|Castoroides life reconstruction by Christopher DiPiazza. I made a slight mistake in basing the tail off that of a modern beaver's. Many scientists believe Castoroides had a more narrow tail, more similar to that of a modern muskrat's.|
Castoroides has many physical characteristics in common with modern beavers. Like its modern relatives, Castoroides had eyes placed on the top and sides of its head. This would have given it the ability to see in all directions except directly behind it at any one time while still staying mostly submerged in water. Because of this it could also be assumed that Castoroides probably had webbed digits to help it swim. Unlike it's modern cousins, Castoroides had proportionally larger feet, shorter legs, a longer tail, and longer, broader incisor teeth, whereas those of modern beavers tend to be short and chisel-shaped. The molars were also different in Castoroides than in modern beavers. This implies that Castoroides was not specialized for chewing trees, and would have sustained itself on a different, softer food source, like water plants. In fact, the teeth of Castoroides, despite being a beaver, in some ways resemble those of other rodents, like Capybaras, which do eat water plants. There is also no evidence on the fossil record that suggests Castoroides ever built dams.
|Castoroides skeletal mount on display at the North American Museum of Ancient Life.|
For a long time Castoroides was one of the most successful large mammals in North America, since its fossils have been found in so many different areas. It is uncertain why they went extinct, but it may have had to do with drastic climate change at the end of the Ice Age. Large animals, being more specialized and requiring more food and other resources in order to survive, are usually hit hardest and commonly go extinct first, when their habitat changes too rapidly. Some also suggest that Castoroides may have been hunted too much by early humans for meat and their pelts but so far no evidence has been discovered that proves this.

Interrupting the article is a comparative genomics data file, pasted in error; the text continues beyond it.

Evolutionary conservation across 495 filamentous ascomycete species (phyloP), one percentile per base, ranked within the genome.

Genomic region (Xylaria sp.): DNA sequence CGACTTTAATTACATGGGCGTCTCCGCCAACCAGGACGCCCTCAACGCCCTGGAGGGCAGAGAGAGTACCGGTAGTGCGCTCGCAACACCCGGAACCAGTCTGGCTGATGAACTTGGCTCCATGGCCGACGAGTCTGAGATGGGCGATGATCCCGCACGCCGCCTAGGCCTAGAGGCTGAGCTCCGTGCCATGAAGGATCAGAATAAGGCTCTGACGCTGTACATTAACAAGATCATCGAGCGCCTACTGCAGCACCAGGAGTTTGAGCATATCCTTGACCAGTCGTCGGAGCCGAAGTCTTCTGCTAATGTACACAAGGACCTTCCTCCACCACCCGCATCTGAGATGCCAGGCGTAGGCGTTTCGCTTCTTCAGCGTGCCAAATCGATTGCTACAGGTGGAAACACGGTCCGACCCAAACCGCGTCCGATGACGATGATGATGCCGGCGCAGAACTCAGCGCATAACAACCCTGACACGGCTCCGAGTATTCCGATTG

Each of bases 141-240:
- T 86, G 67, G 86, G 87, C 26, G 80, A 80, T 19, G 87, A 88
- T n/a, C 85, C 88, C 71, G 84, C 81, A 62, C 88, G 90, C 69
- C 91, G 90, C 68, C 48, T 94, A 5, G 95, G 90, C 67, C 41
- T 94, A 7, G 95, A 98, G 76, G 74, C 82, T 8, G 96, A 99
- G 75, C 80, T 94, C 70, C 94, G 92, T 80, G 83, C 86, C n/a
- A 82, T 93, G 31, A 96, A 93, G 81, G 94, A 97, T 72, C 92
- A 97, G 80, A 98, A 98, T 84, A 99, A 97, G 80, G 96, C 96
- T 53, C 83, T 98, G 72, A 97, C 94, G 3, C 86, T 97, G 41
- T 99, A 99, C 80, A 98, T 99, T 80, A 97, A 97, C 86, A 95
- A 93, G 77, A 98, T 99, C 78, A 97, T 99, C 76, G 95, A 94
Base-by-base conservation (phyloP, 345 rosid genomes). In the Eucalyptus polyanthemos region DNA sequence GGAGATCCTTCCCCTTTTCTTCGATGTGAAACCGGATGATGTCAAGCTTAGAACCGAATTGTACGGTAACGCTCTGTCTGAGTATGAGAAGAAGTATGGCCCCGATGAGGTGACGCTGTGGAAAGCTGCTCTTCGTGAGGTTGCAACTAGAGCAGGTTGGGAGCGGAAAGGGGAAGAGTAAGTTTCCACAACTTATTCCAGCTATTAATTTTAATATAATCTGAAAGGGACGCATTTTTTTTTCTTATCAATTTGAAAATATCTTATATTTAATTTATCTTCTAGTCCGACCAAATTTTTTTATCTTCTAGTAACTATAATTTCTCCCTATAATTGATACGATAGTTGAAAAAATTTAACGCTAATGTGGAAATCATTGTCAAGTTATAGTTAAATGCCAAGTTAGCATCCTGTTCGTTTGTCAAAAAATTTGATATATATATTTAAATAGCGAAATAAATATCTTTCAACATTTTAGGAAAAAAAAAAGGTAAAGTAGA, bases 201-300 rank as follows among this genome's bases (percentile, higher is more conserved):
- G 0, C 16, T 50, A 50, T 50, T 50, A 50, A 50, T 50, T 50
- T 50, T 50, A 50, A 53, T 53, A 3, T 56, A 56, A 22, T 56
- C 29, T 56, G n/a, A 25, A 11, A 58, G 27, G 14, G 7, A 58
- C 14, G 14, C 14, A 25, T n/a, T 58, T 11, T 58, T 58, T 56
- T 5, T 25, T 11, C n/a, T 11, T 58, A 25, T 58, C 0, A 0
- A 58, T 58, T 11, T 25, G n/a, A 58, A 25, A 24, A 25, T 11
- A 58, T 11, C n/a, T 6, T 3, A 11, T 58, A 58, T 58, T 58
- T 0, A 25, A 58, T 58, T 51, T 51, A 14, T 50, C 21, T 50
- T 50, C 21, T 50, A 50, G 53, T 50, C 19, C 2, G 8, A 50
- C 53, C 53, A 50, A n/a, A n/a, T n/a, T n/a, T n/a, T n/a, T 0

That is all for this week! As always feel free to comment below or on our facebook page! Have a Request? Give me a shout out on either of those two places and i will make it happen!
Kurtén, B. and E. Anderson (1980). Pleistocene Mammals of North America. Columbia University Press. pp. 236–237.
Korth, William W (1994). The Tertiary record of rodents in North America. Springer. p. 145. ISBN 978-0-306-44696-2.
"Giant Beaver: Natural History Notebooks". Canadian Museum of Nature. 2011-05-02.